Heaven knows I have channeled all my anticipatory energies into Bliss. I read the novel, bought (though never watched) the DVD, listened to the orchestral suite and other Brett Dean bits. I promoted it online with a determination which surprised even me. I threw myself into the Twitter campaign. I read every interview and article I could. I mastered the art of subtitles on Movie Maker, just so I could make a surreal Downfall parody. I compulsively photographed the poster and scanned city streets for the back-of-taxi ads. I organised a costume party. And I booked tickets for the entire season before I'd even seen a single performance, an honour not even accorded to Arabella or Peter Grimes. After a long time just being quietly intrigued that it was happening — and pleased that Peter Coleman-Wright was in it because, you know, I quite like him — I turned Bliss into a sort of crucial life event, and the focus of as much explosive excitement as I could muster.
Which was reckless of me, I suppose, but what could I do? After all, there was never really any possibility that I'd hate it. Even if the music had been unbearable — though frankly, I've never yet run up against any operatic music I'd describe as such — the cast, director and source material were all guarantees against a total trainwreck. And let's be honest, any evening involving three hours in the company of Peter Coleman-Wright is fine by me. Still, lack of hatred — or even just moderate esteem — isn't nearly enough, especially not for a enthusiast like me. What I wanted was the thing I couldn't guarantee. I wanted to fall in love. I could feign a more rational outlook if required, and find a hundred things about Bliss to admire and respect, but the fact is that without that ultimate seduction, the experience would always have been less than complete.
And it happened. But not right away. I mean, opening night was special. It had to be. It was a capital-E Event. It was the culmination of so many hopes and expectations and of so much preparation, and it was wonderful. It was the only night that garnered a decent standing ovation, too. It still wasn't my night, though. Bliss had caught my imagination and sparked a good deal of affection, but it hadn't captured my heart just yet. Instead, it was my brain that was engaged. I was looking at it lovingly, but critically too: spotting flaws alongside delights. Opening night gave me plenty of fodder for a rave review, and that's essentially what I gave it, but the urge to rush out into the night and declare my love? That hadn't kicked in yet.
Already, though, I felt that it might. While I was troubled by what I perceived as the opera's theatrical shortcomings, I also felt that these had as much do with my own struggle to separate the opera from the novel as anything else. Because on that first night, of course, the novel was my only point of reference — I had nothing else to compare it to. Afterwards, I could compare it to itself; I could respond to each performance in the context of those which had come before, and thus approach the opera as a separate entity. The trick was to convince myself that the material which Amanda Holden had necessarily jettisoned in adapting the novel wasn't now missing from the opera — the opera was an alternate Bliss in which that stuff simply didn't exist. And while one performance wasn't nearly enough to begin to take in Brett Dean's unbelievably rich and complex score, I could already feel it seeping into my veins. No, I couldn't hum any of the tunes (well, except "You won't die") after opening night, but unlike more than one reviewer, I find it impossible to view that as some sort of failing — in the style of Groucho Marx, I think I'd tend to distrust that any opera which I could hum after only one hearing.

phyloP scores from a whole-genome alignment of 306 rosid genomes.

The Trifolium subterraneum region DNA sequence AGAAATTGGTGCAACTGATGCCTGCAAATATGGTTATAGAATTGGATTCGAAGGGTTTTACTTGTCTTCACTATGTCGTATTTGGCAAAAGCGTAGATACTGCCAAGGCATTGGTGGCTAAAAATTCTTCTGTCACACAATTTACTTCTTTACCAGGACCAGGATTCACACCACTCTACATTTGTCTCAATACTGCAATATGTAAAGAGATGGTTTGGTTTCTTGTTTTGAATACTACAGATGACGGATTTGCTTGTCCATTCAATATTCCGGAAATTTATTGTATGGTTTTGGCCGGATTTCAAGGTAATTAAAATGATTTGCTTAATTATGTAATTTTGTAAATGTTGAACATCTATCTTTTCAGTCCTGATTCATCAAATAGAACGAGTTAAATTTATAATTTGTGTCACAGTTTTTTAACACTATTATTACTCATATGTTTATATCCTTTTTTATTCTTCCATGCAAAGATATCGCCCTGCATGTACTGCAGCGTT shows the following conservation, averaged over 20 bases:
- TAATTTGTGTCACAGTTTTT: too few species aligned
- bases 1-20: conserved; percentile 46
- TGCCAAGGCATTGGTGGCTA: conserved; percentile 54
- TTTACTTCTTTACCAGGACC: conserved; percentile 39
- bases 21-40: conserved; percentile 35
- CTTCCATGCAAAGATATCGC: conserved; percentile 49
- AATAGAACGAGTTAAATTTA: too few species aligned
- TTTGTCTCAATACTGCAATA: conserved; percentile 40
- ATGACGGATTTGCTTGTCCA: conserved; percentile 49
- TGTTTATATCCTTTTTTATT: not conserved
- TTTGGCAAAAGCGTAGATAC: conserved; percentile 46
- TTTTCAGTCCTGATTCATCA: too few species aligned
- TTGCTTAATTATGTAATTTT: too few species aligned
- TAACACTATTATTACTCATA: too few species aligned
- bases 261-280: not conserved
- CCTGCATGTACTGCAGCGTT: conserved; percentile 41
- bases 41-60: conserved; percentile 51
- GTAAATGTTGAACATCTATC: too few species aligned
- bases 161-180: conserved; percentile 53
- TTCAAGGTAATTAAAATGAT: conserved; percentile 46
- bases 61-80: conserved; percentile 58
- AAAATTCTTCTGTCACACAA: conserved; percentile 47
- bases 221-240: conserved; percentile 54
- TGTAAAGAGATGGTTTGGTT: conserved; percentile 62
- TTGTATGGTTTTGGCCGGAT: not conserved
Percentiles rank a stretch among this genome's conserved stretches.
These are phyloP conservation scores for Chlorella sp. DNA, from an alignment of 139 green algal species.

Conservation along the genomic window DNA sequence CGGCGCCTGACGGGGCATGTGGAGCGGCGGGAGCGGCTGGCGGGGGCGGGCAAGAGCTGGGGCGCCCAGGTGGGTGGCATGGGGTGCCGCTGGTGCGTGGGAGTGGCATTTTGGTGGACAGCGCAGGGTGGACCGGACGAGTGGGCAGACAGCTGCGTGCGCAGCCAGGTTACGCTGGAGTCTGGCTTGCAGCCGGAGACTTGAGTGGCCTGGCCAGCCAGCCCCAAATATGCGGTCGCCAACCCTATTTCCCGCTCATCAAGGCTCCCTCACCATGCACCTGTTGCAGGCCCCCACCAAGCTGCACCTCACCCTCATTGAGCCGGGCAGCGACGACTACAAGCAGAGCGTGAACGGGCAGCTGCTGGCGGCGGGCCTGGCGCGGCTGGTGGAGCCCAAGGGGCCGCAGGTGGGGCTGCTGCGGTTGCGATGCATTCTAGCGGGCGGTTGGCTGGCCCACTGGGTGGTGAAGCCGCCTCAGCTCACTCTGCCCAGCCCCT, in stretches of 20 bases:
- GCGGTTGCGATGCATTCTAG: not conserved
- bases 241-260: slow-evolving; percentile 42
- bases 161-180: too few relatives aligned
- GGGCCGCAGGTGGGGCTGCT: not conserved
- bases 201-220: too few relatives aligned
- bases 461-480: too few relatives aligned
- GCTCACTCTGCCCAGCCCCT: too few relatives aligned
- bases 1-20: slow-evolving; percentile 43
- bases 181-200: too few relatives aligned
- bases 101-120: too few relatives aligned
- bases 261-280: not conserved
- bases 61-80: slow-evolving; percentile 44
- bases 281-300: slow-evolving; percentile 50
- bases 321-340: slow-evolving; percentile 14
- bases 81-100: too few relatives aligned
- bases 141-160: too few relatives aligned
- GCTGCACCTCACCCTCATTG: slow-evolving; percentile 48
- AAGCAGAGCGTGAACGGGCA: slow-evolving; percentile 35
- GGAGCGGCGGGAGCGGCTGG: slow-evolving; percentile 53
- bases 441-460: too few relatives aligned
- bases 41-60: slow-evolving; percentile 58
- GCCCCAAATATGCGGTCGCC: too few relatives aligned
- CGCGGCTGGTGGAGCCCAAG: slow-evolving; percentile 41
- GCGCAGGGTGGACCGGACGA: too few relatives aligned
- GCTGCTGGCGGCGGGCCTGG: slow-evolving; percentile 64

The second performance was thus a bit of a clincher — I wanted confirmation of my hopes and my optimistic theories, and I got it. The performances were better and less tentative, my reservations about the drama of it began to matter less, and I could feel my mind begin to wrap itself a bit more tightly around the score. It seemed everything was heading in the right direction. I was still waiting for my own personal explosion, but after this one, felt surer it would come. The third performance, the matinée, was the best yet, helped along by what seemed to me the most responsive audience, if also the smallest.